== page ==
Ilan Stavans, A native from Mexico and author of The Hispanic Condition, On Borrowed Words, Love and Language, and other books will be in conversation with Barbara Kingsolver about her most recent book, The Lacuna, a gripping story of identity, connection with our past, and the power of words to create or devastate. Barbara Kingsolver illuminates an era when bold internationalism gave way to a postwar landscape narrowly defined as Americanism. The Lacuna crosses two decades, from the vibrant revolutionary murals of Mexico City to the halls of a Congress bent on eradicating the color Red.
About Barbara Kingsolver
Barbara Kingsolver is the author of seven works of fiction, including the novels The Poisonwood Bible, Animal Dreams, and The Bean Trees, as well as books of poetry, essays, and creative nonfiction. Her most recent book, Animal, Vegetable, Miracle: A Year of Food Life, has been enormously influential and a major bestseller. Kingsolver's work has been translated into more than twenty languages and has earned literary awards and a devoted readership at home and abroad. In 2000, she was awarded the National Humanities Medal, our country's highest honor for service through the arts. She lives with her family on a farm in southern Appalachia.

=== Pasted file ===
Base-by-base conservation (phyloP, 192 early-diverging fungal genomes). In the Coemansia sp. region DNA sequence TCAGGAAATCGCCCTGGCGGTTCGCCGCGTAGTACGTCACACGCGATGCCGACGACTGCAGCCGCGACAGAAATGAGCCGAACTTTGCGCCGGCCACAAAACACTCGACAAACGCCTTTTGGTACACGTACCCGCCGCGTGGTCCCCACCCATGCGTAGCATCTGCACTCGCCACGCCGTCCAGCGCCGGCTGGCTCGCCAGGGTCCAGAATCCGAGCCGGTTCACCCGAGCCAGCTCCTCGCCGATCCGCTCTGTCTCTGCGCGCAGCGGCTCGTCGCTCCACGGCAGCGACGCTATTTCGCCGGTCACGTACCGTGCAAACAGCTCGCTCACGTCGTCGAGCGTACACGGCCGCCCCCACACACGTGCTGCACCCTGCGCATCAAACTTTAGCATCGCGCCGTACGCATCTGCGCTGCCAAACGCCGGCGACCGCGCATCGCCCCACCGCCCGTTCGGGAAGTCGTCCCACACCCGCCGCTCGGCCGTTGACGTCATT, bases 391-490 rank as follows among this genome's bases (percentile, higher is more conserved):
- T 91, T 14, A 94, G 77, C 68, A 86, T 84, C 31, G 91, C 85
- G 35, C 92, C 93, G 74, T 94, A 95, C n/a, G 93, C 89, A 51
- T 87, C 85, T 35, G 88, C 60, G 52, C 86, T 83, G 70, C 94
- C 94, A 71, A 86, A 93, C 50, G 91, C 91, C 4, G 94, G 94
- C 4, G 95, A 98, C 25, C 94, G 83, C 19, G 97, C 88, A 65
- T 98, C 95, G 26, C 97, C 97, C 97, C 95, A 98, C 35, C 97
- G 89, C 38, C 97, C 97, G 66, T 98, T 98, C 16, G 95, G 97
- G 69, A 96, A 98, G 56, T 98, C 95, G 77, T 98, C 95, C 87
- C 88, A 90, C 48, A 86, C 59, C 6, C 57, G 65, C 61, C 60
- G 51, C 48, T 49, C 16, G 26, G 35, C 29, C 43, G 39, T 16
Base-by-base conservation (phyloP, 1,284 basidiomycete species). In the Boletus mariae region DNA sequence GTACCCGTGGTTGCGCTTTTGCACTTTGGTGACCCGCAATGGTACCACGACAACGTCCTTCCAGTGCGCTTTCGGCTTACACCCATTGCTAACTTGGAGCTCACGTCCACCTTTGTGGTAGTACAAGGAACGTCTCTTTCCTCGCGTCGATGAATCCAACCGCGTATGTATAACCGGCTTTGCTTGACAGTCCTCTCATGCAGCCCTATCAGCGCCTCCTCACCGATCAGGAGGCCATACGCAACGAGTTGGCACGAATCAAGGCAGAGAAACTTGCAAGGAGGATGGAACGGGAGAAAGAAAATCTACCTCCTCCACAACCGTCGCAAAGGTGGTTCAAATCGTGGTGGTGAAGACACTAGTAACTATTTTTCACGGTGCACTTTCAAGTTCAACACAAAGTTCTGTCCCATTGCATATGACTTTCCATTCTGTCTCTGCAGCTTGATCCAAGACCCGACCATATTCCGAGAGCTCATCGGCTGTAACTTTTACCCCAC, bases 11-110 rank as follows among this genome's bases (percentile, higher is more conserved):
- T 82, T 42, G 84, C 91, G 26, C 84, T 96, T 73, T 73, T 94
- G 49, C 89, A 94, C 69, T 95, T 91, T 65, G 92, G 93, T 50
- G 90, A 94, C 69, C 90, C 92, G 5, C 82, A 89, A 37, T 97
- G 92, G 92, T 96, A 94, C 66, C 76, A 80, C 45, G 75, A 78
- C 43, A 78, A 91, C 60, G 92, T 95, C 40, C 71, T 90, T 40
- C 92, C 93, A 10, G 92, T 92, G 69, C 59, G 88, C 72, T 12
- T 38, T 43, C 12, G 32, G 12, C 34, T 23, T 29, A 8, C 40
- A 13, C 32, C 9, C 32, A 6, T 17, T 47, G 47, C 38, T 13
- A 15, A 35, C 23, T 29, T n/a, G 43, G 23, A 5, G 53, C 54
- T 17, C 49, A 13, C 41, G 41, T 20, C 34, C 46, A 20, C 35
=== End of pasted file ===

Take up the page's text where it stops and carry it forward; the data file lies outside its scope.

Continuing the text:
About Ilan Stavans
A native from Mexico, Ilan Stavans received his Doctorate in Latin American Literature from Columbia University. Stavans books include The Hispanic Condition, On Borrowed Words, Spanglish, Love and Language, and Gabriel García Márquez: The Early Years. He is the editor of The Oxford Book of Jewish Stories, The Poetry of Pablo Neruda, the 3-volume set of Isaac Bashevis Singer: Collected Stories, Becoming Americans: Four Centuries of Immigrant Writing, and The Norton Anthology of Latino Literature. Ilan Stavans is Lewis-Sebring Professor in Latin American and Latino Culture at Amherst College.